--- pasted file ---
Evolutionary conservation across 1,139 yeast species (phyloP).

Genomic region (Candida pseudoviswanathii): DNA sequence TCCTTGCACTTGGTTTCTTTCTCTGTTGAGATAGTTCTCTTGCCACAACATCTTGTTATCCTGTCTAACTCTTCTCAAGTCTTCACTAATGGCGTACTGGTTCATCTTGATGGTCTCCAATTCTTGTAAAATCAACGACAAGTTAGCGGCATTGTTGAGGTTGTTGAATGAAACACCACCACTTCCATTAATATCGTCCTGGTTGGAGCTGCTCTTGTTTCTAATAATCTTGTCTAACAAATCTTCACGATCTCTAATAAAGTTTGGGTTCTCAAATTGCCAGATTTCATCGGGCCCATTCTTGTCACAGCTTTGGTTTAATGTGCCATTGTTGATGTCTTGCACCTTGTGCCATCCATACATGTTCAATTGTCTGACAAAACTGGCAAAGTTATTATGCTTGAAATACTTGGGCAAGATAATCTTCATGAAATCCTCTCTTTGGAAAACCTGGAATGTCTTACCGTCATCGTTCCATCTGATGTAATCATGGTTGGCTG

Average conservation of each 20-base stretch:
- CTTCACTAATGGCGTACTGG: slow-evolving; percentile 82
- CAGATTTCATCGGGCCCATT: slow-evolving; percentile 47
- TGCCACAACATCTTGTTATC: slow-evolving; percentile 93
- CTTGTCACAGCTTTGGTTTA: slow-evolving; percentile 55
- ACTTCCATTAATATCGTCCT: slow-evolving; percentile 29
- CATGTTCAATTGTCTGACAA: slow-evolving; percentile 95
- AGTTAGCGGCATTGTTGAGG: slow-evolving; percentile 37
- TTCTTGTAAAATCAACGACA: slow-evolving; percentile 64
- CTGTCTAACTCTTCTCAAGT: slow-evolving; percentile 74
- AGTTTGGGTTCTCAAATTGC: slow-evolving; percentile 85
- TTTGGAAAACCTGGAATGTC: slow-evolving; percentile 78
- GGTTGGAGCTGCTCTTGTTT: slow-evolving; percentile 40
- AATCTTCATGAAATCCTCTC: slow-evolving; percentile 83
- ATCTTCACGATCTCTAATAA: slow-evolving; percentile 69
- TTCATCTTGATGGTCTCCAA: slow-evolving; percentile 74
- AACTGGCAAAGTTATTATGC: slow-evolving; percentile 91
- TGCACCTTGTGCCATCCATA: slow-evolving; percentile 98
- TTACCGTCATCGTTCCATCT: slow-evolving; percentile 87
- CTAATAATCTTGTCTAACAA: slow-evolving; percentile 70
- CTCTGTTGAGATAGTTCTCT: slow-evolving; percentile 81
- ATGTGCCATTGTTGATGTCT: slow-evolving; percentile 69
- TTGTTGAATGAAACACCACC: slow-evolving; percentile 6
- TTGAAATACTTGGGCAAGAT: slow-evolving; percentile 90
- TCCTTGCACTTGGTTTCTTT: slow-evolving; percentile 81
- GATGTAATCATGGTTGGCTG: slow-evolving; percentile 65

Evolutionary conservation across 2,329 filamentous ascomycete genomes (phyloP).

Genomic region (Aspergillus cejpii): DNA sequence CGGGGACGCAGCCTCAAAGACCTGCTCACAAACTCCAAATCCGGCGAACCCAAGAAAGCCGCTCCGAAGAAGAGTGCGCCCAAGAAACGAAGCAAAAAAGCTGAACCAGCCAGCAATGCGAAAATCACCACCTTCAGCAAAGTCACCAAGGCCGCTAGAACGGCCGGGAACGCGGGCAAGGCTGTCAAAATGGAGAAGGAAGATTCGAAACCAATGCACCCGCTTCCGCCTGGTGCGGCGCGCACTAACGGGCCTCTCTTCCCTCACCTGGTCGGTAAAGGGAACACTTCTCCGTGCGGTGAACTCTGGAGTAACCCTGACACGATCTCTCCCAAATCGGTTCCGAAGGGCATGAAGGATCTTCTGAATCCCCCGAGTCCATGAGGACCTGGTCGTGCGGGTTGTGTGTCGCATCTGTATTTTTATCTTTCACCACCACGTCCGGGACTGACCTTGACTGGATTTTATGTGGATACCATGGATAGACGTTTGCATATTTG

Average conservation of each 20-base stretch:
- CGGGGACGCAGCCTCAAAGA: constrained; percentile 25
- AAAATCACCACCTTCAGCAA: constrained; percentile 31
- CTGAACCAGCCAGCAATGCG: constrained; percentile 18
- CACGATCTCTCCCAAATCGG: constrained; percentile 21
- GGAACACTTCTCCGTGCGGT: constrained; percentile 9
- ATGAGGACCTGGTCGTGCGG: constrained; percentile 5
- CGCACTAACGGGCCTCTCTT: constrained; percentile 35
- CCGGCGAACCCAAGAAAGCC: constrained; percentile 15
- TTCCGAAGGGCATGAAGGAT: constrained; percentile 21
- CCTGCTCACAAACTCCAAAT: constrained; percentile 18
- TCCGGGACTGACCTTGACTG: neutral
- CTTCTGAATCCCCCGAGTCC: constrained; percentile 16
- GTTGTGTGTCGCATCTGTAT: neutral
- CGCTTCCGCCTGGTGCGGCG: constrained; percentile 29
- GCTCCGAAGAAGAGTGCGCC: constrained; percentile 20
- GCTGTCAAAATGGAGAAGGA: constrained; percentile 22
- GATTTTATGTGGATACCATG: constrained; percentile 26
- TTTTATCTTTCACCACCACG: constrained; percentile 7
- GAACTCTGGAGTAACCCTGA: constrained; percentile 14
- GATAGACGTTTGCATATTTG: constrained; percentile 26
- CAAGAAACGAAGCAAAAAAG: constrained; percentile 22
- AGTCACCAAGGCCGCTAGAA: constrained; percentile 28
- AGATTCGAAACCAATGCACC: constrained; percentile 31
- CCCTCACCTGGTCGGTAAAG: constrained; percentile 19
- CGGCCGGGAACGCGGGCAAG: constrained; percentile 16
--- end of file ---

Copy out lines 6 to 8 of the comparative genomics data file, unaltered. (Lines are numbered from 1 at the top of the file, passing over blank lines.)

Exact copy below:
- TGCCACAACATCTTGTTATC: slow-evolving; percentile 93
- CTTGTCACAGCTTTGGTTTA: slow-evolving; percentile 55
- ACTTCCATTAATATCGTCCT: slow-evolving; percentile 29